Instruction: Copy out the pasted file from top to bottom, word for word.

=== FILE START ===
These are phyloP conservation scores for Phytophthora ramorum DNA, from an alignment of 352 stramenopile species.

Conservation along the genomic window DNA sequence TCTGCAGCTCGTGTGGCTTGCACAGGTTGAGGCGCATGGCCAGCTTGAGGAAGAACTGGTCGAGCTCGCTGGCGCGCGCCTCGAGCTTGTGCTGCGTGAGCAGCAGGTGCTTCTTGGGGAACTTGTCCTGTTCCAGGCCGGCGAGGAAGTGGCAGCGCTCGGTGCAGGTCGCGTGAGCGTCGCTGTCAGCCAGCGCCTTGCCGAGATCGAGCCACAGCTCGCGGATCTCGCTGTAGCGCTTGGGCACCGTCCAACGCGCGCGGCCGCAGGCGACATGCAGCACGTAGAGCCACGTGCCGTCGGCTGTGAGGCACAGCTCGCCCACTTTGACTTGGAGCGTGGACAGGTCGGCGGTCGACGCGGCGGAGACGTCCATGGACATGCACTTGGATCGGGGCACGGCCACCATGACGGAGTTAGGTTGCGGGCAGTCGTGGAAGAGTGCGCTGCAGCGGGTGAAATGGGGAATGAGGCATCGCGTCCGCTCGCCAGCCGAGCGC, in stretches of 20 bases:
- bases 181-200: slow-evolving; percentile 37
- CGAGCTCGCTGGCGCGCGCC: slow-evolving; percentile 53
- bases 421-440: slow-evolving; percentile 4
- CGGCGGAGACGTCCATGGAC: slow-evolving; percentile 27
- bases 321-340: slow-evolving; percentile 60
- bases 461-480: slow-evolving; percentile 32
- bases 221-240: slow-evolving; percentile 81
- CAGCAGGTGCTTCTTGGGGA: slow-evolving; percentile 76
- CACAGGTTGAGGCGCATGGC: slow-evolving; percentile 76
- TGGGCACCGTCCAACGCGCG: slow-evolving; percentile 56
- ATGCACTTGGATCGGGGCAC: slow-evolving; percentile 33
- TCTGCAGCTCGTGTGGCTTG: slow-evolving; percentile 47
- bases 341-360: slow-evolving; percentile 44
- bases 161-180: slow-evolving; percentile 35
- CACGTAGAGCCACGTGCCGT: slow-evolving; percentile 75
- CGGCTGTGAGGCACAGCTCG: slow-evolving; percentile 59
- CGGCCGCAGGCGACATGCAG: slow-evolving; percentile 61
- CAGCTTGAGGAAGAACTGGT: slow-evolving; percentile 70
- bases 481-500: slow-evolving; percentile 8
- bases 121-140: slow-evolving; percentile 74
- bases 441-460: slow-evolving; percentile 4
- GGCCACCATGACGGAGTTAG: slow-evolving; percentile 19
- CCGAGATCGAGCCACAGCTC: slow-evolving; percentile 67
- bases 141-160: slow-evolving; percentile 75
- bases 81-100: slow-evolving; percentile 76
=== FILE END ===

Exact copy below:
These are phyloP conservation scores for Phytophthora ramorum DNA, from an alignment of 352 stramenopile species.

Conservation along the genomic window DNA sequence TCTGCAGCTCGTGTGGCTTGCACAGGTTGAGGCGCATGGCCAGCTTGAGGAAGAACTGGTCGAGCTCGCTGGCGCGCGCCTCGAGCTTGTGCTGCGTGAGCAGCAGGTGCTTCTTGGGGAACTTGTCCTGTTCCAGGCCGGCGAGGAAGTGGCAGCGCTCGGTGCAGGTCGCGTGAGCGTCGCTGTCAGCCAGCGCCTTGCCGAGATCGAGCCACAGCTCGCGGATCTCGCTGTAGCGCTTGGGCACCGTCCAACGCGCGCGGCCGCAGGCGACATGCAGCACGTAGAGCCACGTGCCGTCGGCTGTGAGGCACAGCTCGCCCACTTTGACTTGGAGCGTGGACAGGTCGGCGGTCGACGCGGCGGAGACGTCCATGGACATGCACTTGGATCGGGGCACGGCCACCATGACGGAGTTAGGTTGCGGGCAGTCGTGGAAGAGTGCGCTGCAGCGGGTGAAATGGGGAATGAGGCATCGCGTCCGCTCGCCAGCCGAGCGC, in stretches of 20 bases:
- bases 181-200: slow-evolving; percentile 37
- CGAGCTCGCTGGCGCGCGCC: slow-evolving; percentile 53
- bases 421-440: slow-evolving; percentile 4
- CGGCGGAGACGTCCATGGAC: slow-evolving; percentile 27
- bases 321-340: slow-evolving; percentile 60
- bases 461-480: slow-evolving; percentile 32
- bases 221-240: slow-evolving; percentile 81
- CAGCAGGTGCTTCTTGGGGA: slow-evolving; percentile 76
- CACAGGTTGAGGCGCATGGC: slow-evolving; percentile 76
- TGGGCACCGTCCAACGCGCG: slow-evolving; percentile 56
- ATGCACTTGGATCGGGGCAC: slow-evolving; percentile 33
- TCTGCAGCTCGTGTGGCTTG: slow-evolving; percentile 47
- bases 341-360: slow-evolving; percentile 44
- bases 161-180: slow-evolving; percentile 35
- CACGTAGAGCCACGTGCCGT: slow-evolving; percentile 75
- CGGCTGTGAGGCACAGCTCG: slow-evolving; percentile 59
- CGGCCGCAGGCGACATGCAG: slow-evolving; percentile 61
- CAGCTTGAGGAAGAACTGGT: slow-evolving; percentile 70
- bases 481-500: slow-evolving; percentile 8
- bases 121-140: slow-evolving; percentile 74
- bases 441-460: slow-evolving; percentile 4
- GGCCACCATGACGGAGTTAG: slow-evolving; percentile 19
- CCGAGATCGAGCCACAGCTC: slow-evolving; percentile 67
- bases 141-160: slow-evolving; percentile 75
- bases 81-100: slow-evolving; percentile 76